Washington, DC – Today, the Bipartisan Policy Center released federal policy recommendations to expand the availability of home and community-based services (HCBS) for low- and middle-income individuals requiring long-term services and supports (LTSS). The report, Bipartisan Solutions to Improve the Availability of Long-Term Care, addresses the challenges associated with providing care to those who require LTSS, including the cost of care and caregiver shortages.
Since 2014, the average cost of facility and in-home care services has increased faster than the rate of inflation, with the median national annual cost of LTSS in 2020 ranging from $19,240 for adult day health care to $105,850 for a private room in a nursing home. In 2019, total LTTS spending in the U.S. was about 13% of all national spending on personal health care that year. About half of 65-year-olds today will need LTSS at some point in their life, and demand is expected to grow as baby boomers age and require more care.
BPC’s recommendations to Congress focus on five key issue areas:
- expanding access to HCBS,
- addressing disparities in the delivery of HCBS,
- creating a caregiver tax credit,
- improving the viability of long-term care insurance, and
- establishing a public education campaign for long-term care.
“Medicare and Medicaid-covered LTSS are only available to those below a certain income-level, forcing many to pay out-of-pocket,” said Bill Hoagland, BPC senior vice president. “Making home and community-based services available through fully integrated care models for those with long term care needs who don’t qualify for Medicaid is a critical step in addressing these financing gaps and ensuring individuals can access the care they need.”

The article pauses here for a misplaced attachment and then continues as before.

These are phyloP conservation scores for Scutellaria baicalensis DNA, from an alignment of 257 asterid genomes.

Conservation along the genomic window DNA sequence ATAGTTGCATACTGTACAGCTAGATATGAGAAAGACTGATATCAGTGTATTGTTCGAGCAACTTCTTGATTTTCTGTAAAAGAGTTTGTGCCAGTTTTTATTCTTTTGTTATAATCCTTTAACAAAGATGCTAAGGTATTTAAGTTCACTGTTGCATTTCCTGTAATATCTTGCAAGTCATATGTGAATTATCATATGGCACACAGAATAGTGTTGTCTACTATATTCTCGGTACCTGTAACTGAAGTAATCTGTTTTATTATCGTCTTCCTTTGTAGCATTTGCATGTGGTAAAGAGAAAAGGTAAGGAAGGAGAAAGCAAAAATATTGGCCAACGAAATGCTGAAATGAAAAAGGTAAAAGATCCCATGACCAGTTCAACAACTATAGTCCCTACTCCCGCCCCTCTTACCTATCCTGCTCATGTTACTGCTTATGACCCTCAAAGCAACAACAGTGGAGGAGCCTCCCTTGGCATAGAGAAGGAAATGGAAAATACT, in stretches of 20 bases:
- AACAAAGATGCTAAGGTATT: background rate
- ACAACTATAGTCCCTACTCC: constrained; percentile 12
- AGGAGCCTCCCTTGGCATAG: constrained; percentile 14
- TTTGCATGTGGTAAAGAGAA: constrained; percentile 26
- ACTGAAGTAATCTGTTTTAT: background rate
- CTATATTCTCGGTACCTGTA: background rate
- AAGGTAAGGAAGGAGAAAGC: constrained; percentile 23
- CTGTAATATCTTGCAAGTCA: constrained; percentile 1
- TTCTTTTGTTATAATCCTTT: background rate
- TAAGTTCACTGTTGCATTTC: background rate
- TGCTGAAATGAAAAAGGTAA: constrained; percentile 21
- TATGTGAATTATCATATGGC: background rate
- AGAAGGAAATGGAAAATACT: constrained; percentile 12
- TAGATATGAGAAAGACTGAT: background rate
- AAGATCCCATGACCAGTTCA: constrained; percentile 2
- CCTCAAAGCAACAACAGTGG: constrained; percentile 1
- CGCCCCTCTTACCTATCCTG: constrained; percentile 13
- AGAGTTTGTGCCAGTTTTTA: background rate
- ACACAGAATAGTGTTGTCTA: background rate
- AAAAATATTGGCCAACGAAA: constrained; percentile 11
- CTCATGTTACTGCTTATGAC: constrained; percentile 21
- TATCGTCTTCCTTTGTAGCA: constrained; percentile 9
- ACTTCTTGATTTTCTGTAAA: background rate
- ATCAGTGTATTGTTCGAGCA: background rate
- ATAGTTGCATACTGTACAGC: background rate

The report’s recommendations would enable Congress to improve the availability of LTSS for individuals with long-term care needs across a range of income levels, through public and private health insurance programs.
“There is an outstanding need for LTSS in the United States, and reliance on these services is only expected to grow,” said Katherine Hayes, BPC director of health policy. “Our report, among other things, advises Congress to create a refundable tax credit for caregivers to help cover the costs of LTSS-related care for those who do not qualify for Medicaid.”
The report also outlines an initial cost estimate of subsidizing some level of LTSS for Medicare beneficiaries with LTSS needs and without current Medicaid coverage.
The report concludes: “No single politically viable solution exists to address the nation’s LTSS needs. Bipartisan policy solutions that improve upon the LTSS delivery system could help to address the growing demand for these critical services in the United States. BPC’s recommendations have the potential to expand access to LTSS for individuals with long-term care needs across a range of income levels, through public and private health insurance programs. We encourage long-term care planning by improving public education, while also providing some financial relief for unpaid family caregivers who remain critical providers in the LTSS delivery system. We hope these recommendations advance discussions among policymakers to support bipartisan policy solutions that improve access to LTSS for children, adults, and seniors with functional or cognitive impairment.”
Read the full report.